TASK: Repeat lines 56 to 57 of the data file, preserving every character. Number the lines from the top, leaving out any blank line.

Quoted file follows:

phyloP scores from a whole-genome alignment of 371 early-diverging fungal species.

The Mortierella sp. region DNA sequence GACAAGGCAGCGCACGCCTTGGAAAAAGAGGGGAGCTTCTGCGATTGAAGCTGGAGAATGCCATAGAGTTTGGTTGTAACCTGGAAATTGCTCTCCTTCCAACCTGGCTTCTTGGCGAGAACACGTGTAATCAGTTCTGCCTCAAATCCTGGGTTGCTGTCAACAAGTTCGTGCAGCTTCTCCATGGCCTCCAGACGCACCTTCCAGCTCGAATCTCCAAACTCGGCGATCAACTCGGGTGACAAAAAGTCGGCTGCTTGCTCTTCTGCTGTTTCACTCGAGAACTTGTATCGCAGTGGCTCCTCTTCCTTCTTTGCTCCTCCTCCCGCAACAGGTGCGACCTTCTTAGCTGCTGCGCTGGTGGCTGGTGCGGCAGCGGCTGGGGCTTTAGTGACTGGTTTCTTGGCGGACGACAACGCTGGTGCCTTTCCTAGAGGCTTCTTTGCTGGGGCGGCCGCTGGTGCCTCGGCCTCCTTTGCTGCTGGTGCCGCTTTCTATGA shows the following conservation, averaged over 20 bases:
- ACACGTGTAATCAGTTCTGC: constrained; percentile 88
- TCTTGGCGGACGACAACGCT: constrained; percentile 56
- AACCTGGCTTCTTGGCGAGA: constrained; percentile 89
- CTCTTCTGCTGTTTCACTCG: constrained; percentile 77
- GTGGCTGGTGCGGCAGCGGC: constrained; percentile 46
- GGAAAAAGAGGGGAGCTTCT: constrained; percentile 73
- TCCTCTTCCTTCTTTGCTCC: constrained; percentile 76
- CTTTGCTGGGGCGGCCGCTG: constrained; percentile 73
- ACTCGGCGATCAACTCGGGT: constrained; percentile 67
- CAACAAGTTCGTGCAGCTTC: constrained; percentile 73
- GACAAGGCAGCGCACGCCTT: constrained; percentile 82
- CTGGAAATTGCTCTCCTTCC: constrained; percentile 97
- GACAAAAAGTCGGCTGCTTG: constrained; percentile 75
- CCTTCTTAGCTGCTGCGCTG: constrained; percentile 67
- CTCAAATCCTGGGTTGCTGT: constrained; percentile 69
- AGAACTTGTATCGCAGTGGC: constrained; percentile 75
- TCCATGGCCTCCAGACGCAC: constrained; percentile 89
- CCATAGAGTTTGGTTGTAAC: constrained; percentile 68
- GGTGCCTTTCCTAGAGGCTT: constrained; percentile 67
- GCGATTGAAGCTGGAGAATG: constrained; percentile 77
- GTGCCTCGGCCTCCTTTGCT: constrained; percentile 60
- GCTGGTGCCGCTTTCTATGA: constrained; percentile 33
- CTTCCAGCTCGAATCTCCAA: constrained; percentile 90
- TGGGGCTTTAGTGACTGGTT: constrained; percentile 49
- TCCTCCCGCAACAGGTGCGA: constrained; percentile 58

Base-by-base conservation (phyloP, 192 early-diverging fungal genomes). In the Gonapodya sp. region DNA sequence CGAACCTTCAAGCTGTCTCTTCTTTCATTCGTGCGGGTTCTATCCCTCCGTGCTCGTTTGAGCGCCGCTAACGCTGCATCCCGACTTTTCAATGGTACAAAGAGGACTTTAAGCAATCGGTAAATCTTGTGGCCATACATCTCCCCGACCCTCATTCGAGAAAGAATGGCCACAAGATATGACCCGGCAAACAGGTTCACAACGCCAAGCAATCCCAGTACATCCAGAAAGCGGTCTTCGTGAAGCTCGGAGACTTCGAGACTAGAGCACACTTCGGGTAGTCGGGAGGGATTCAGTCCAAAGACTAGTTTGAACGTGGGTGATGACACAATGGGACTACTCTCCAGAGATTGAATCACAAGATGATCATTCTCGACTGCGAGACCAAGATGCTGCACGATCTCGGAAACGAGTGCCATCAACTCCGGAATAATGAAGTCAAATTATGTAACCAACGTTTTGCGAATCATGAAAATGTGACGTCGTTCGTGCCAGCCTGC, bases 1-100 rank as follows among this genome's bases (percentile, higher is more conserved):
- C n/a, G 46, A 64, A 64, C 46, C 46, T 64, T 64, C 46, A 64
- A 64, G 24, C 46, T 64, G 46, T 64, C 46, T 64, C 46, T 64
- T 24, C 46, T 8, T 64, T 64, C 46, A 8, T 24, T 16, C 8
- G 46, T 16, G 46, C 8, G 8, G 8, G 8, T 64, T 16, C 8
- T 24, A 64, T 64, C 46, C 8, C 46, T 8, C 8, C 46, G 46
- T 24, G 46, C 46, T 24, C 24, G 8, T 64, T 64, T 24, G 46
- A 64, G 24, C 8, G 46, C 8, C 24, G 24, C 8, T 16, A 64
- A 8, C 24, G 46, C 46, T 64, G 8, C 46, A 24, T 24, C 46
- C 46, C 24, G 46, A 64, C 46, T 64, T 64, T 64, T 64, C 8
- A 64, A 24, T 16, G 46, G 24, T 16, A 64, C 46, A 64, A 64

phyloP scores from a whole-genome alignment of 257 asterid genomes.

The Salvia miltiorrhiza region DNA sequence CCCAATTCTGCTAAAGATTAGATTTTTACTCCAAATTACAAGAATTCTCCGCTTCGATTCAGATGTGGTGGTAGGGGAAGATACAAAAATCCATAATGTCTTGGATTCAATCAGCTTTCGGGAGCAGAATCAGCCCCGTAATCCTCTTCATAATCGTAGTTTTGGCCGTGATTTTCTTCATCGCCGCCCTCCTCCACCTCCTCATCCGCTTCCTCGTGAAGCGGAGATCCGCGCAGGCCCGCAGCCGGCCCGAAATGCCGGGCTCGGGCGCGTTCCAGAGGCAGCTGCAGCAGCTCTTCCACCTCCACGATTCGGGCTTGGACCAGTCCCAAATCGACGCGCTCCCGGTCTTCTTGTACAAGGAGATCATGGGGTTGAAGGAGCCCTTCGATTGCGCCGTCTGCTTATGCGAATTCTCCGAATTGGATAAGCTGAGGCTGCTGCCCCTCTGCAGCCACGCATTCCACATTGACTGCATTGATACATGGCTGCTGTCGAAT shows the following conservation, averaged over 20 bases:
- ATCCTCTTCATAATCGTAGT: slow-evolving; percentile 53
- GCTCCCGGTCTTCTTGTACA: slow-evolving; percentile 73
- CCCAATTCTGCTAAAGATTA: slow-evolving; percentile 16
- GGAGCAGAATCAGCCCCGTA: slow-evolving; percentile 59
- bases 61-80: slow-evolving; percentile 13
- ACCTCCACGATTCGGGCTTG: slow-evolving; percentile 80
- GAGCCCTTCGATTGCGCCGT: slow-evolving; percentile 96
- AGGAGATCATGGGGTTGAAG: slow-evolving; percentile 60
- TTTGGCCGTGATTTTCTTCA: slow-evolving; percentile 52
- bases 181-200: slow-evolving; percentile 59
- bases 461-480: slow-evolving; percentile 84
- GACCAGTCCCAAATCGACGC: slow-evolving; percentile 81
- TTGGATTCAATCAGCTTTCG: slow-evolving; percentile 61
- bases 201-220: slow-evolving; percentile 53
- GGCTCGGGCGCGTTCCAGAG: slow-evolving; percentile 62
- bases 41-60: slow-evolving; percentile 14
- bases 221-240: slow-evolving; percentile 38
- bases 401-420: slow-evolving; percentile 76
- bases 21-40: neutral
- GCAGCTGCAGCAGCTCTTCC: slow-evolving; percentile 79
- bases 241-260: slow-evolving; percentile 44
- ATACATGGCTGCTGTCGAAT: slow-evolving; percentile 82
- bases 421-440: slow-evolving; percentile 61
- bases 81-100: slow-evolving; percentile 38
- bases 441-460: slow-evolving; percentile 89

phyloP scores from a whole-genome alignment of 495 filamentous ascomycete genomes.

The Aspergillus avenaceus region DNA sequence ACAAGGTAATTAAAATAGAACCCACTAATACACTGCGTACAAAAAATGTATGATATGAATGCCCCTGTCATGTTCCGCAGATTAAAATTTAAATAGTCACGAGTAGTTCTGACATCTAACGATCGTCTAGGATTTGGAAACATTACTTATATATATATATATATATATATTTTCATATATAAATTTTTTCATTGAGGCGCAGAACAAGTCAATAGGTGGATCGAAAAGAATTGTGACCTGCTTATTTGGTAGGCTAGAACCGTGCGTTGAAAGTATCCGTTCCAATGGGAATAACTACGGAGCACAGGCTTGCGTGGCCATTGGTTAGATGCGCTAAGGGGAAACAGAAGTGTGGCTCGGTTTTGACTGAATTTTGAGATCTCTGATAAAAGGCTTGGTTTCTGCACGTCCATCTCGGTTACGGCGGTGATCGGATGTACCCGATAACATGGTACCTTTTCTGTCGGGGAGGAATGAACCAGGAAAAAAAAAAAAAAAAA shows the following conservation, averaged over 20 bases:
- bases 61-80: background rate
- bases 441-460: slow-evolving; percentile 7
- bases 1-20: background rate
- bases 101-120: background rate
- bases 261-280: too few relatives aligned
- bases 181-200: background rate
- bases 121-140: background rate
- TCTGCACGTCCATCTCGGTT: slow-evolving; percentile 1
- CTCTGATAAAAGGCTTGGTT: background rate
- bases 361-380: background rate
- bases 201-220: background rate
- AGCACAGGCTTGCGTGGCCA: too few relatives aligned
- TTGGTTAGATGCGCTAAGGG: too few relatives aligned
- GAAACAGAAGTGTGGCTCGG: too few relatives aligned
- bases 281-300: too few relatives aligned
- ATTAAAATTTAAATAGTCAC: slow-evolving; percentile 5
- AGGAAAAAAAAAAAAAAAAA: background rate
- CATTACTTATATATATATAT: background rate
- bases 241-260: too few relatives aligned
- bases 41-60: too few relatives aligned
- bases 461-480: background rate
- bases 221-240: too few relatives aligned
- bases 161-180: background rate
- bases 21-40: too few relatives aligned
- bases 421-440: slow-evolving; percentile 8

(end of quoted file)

- bases 41-60: slow-evolving; percentile 14
- bases 221-240: slow-evolving; percentile 38